I am also a very understanding and accommodating person and this has really made it easy for me to help students at a personal level ie giving them individualized consideration

2. Tell us what your Dekutso position is all about.

It’s all about promoting Gender equity at DeKUT and ensuring that students who are abled differently get access to all University resources without struggling. It also involves implementing progressive national and international policies regarding gender and disability in the institution.

3. When you were campaigning, what was your biggest promise to DeKUT comrades?

My biggest promise was to ensure that DeKUT gents are actively involved in gender based activities in the institution. I have achieved this through having talks that capture both genders. For example, before the covid 19 pandemic, we had a talk for both ladies and gents on 13th Feb 2020 (a day before Valentine’s day) on how we can make our relationships healthy as campus students. We also had a debate between DeKUT gents and ladies in the same month both of which turned out to be very successful.
During this Covid 19 pandemic,I have held virtual sessions for both genders to help students in solving everyday life challenges in the most appropriate manner.I held virtual sessions on how to manage stress and anxiety, how to deal with rejection and how to handle long distance relationships, all of which captured both ladies and gents.
Recently I held a virtual men’s conference whereby the topic of discussion was Men’s Mental Health especially during this time of uncertainty. I have been in a position to bring the University counselors on board, through the support of the Gender Director, to address these sensitive topics.

I have greatly involved the gents in every gender based activity that has happened during my leadership.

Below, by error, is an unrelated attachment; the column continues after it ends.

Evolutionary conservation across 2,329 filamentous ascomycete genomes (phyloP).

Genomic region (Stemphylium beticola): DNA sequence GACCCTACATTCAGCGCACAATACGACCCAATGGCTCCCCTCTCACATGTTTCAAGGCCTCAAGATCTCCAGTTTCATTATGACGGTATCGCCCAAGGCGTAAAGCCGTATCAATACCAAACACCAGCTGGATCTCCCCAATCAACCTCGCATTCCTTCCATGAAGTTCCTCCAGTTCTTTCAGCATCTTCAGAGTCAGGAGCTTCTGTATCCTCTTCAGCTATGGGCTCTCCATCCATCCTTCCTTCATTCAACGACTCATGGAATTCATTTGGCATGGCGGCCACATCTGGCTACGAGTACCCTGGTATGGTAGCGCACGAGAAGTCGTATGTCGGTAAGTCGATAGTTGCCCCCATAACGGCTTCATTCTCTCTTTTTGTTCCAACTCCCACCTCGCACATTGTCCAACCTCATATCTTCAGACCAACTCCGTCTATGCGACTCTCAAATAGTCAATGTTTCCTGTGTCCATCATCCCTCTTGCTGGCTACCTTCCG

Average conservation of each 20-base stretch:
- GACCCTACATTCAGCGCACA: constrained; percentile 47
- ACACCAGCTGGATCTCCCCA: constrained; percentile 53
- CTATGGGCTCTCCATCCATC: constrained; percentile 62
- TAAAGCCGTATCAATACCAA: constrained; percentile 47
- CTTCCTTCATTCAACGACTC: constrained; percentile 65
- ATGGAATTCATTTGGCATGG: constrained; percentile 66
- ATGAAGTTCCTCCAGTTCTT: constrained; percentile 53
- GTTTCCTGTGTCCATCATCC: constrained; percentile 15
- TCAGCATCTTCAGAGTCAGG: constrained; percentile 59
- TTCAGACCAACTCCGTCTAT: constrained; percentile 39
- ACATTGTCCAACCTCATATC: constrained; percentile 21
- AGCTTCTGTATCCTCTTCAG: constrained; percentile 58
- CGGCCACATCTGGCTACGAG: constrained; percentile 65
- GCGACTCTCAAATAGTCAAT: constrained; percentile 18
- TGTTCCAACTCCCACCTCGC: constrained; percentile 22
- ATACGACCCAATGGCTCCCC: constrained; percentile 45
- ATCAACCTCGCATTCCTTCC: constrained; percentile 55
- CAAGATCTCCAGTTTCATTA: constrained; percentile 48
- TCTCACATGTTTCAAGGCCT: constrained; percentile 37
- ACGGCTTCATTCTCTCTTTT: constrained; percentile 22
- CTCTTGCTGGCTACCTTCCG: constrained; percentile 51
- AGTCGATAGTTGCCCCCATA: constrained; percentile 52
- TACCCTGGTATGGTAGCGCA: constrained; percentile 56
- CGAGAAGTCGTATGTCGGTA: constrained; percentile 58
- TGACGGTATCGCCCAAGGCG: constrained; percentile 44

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4. How has your journey in leadership been so far?

Well, it has been good because I have been exposed to so many activities and instances that have sharpened my leadership skills. We say that experience is the best teacher and for sure I have learnt to handle things in the most appropriate manner.

My leadership journey has not been 100% good of course and I have faced a few challenges. First, my leadership has been greatly affected by Covid 19 since having students participating in virtual talks needs one to put extra effort as compared to when students are in the University. All in all,I have managed to bring so many students on board during the virtual sessions which have been very educative to our students.

5. These Virtual sessions that you’ve been holding, tell us more about them.

I have been holding them on WhatsApp groups as it was the preferred platform for most students. Every time I have a virtual session, I create a WhatsApp group and circulate the link to students using other WhatsApp groups and of course not all students will have the link just as in the case of any meme circulating. I always explain the purpose of the group and therefore only willing students join the group. I don’t add any student to the group even after being requested, what I do is send him or her the link and they willingly joins us. This has really made them successful because for one, the students in the group are willing to listen and ask questions. Each time the group has approximately 200 students.

The scheduled time for these virtual talks is always 8:00pm in the evening, when most students don’t have much work at home. During the talk students actively participate and what makes it easy is that the facilitator/counselor records while the students type their answers,comments and concerns. They have really been successful and at the end of the sessions, students always ask for more sessions.

6. As a proponent of gender equality, where do you think we are as DeKUT in the gender issue?

DeKUT is far much ahead when it comes to gender equality. First, no policy in DeKUT discriminates anyone just because you are a lady or a gent. All students are given equal chances to participate in all activities in the institution and access the University resources regardless of the gender. In sports, you may find that ladies don’t participate in many games as compared to the gents but it’s all a matter of choice – not discrimination.

DeKUT has also captured gender studies in its curriculum and the current first years will be taking a unit on Gender and HIV/AIDS. The institution has always ensured that no student is discriminated or harassed because of their gender.

7. Comment on the experience of being a female leader in DeKUT.